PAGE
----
Volunteering with Mid-Surrey Mediation Service
Mediators are active listeners, patient, able to separate facts from feelings, capable of empathy without showing any bias and able to remain detached and not judge people. They do not need any knowledge of the law as they don’t give legal advice. Their role is to “oil the wheels” and help disputants sort out things for themselves.
Do you have
- a liking for people – an enjoyment of working with people, even the quirky or cantankerous ones?
- a sense of humour?
- your own car?
- some time to spare?
then read on, you might like to become a volunteer mediator with Mid-Surrey Mediation Service!
Questions & Answers
How is the Service run?
Mid-Surrey Mediation Service is a registered charity funded mainly by grants from various local groups. It is run by a management committee, elected at an annual general meeting, which includes a chairman, a treasurer and a secretary, who are also usually volunteer mediators. There is also a Co-ordinator, who takes calls from clients and referring agencies and allocates cases to the mediators.
How many cases would I have to deal with?
It can vary. The Co-ordinator receives a case and asks two Mediators if they can take it on. If for some reason, one of them can’t take a case at the moment, it is offered to someone else. It may be helpful to think in terms of five to six cases a year.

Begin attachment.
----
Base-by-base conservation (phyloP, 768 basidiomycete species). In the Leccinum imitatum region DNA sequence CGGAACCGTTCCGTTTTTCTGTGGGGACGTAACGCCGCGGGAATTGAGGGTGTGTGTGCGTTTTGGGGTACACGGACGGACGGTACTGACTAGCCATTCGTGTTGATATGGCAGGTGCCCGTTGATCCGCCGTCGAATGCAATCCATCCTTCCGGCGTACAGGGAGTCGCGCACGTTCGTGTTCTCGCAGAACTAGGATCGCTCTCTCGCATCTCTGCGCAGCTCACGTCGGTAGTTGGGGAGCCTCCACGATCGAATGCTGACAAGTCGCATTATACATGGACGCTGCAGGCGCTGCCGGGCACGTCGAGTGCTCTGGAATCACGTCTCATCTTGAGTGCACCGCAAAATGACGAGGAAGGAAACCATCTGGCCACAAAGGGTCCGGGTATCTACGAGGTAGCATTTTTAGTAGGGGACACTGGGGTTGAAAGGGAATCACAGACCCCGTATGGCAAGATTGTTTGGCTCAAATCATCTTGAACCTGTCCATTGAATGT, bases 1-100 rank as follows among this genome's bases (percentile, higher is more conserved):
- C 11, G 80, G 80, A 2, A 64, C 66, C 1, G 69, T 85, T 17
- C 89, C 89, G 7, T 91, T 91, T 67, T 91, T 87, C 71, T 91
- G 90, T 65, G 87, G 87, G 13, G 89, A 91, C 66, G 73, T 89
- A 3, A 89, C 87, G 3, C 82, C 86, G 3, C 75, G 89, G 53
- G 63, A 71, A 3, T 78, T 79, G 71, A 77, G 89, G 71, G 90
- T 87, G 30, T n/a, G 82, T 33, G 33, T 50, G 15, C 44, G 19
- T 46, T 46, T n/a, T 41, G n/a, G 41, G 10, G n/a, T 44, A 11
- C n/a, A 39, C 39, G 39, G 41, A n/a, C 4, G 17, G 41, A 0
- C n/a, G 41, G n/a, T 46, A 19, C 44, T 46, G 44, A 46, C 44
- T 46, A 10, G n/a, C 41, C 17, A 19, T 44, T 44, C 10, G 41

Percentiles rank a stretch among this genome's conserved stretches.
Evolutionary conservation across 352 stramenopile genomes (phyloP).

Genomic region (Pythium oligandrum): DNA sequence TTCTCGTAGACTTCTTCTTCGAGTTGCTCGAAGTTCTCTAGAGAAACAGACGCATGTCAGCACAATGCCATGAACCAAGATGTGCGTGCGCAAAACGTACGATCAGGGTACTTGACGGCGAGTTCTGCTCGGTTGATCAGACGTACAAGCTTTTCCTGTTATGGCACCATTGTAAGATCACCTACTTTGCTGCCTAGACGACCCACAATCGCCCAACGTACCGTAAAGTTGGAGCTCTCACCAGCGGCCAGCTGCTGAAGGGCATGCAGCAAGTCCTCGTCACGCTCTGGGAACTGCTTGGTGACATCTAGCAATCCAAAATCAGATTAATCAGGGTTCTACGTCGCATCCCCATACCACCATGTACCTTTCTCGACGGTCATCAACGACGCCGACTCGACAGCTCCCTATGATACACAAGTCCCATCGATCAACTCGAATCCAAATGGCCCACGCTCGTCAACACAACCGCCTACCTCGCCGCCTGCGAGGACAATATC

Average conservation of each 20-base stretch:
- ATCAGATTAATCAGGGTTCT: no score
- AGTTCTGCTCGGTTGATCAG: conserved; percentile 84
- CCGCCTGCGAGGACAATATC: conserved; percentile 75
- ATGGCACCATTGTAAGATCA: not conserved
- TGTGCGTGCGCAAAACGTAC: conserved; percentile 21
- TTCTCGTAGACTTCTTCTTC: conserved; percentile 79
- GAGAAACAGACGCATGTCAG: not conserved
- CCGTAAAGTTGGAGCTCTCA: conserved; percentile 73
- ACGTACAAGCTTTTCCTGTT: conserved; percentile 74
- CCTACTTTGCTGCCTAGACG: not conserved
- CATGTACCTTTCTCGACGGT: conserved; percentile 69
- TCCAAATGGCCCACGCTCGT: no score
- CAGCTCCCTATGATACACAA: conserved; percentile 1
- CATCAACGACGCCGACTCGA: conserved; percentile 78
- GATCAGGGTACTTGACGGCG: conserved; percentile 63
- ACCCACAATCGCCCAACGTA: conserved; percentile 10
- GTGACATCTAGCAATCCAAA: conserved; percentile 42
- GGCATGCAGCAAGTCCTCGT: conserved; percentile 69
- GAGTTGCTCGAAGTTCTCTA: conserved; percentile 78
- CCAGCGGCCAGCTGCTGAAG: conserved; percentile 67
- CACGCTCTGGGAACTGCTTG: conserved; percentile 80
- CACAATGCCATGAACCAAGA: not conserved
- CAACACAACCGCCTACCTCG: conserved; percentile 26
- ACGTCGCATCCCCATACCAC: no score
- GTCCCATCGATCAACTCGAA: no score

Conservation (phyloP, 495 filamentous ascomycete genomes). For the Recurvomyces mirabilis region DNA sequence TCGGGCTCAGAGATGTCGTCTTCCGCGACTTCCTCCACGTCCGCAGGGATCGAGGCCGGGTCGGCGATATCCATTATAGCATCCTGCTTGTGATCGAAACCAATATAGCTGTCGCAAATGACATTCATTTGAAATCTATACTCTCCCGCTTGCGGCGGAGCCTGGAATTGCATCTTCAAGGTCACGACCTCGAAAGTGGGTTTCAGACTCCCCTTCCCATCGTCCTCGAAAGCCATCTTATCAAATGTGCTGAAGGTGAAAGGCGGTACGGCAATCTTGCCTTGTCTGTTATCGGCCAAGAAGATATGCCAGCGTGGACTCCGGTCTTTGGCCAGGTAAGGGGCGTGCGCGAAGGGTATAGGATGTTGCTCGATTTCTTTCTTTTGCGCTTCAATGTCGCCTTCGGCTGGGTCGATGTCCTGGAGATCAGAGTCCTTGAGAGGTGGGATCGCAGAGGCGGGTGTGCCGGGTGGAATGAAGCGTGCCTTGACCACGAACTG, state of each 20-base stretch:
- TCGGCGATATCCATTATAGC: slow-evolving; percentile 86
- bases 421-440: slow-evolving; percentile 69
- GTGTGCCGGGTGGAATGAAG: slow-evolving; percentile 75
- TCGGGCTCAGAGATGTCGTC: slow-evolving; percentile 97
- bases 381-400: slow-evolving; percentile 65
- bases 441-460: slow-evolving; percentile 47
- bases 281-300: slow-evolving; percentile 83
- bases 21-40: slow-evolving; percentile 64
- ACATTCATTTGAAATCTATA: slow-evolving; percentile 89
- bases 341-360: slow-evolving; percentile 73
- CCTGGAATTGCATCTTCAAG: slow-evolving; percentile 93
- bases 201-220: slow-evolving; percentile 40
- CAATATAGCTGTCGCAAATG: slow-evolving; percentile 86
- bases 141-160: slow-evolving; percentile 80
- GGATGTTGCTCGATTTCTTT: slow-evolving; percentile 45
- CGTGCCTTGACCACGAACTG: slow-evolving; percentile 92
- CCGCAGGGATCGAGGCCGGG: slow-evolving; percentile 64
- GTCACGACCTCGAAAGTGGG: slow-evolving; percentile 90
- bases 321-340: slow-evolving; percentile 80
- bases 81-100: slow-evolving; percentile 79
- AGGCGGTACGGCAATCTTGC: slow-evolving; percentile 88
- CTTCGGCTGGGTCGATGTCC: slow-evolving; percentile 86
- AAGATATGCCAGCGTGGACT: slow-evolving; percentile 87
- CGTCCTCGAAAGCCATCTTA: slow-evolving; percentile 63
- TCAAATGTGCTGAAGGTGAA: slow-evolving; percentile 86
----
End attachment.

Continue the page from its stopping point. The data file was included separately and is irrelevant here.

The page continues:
How much time to a case?
Each preliminary visit may last up to about an hour. The joint meeting will take about two hours. The two Mediators have to share out the making of appointments and the writing of brief reports.
Anything else involved?
The Mediators hold regular evening meetings to discuss cases, to update training or listen to a speaker. All mediators are expected to attend 6 times per year. As mediators run the Service, there has to be some commitment to participating in whatever that involves, such as helping with publicity, e.g., by writing articles or attending events to man a display, helping with fundraising, keeping in touch with referring agencies or standing for election to a management committee position.
Is a mediator paid?
Mediators are not salaried, but their expenses are covered by a standard payment per case.
How much training is involved?
Six days of initial training are given, usually mainly at weekends and funded by the Service. Afterwards there are opportunities for further training at mediators’ meetings or at separately organised workshops.
Click here to fill out a volunteer mediator online application form
Click here to find out about vacant management committee positions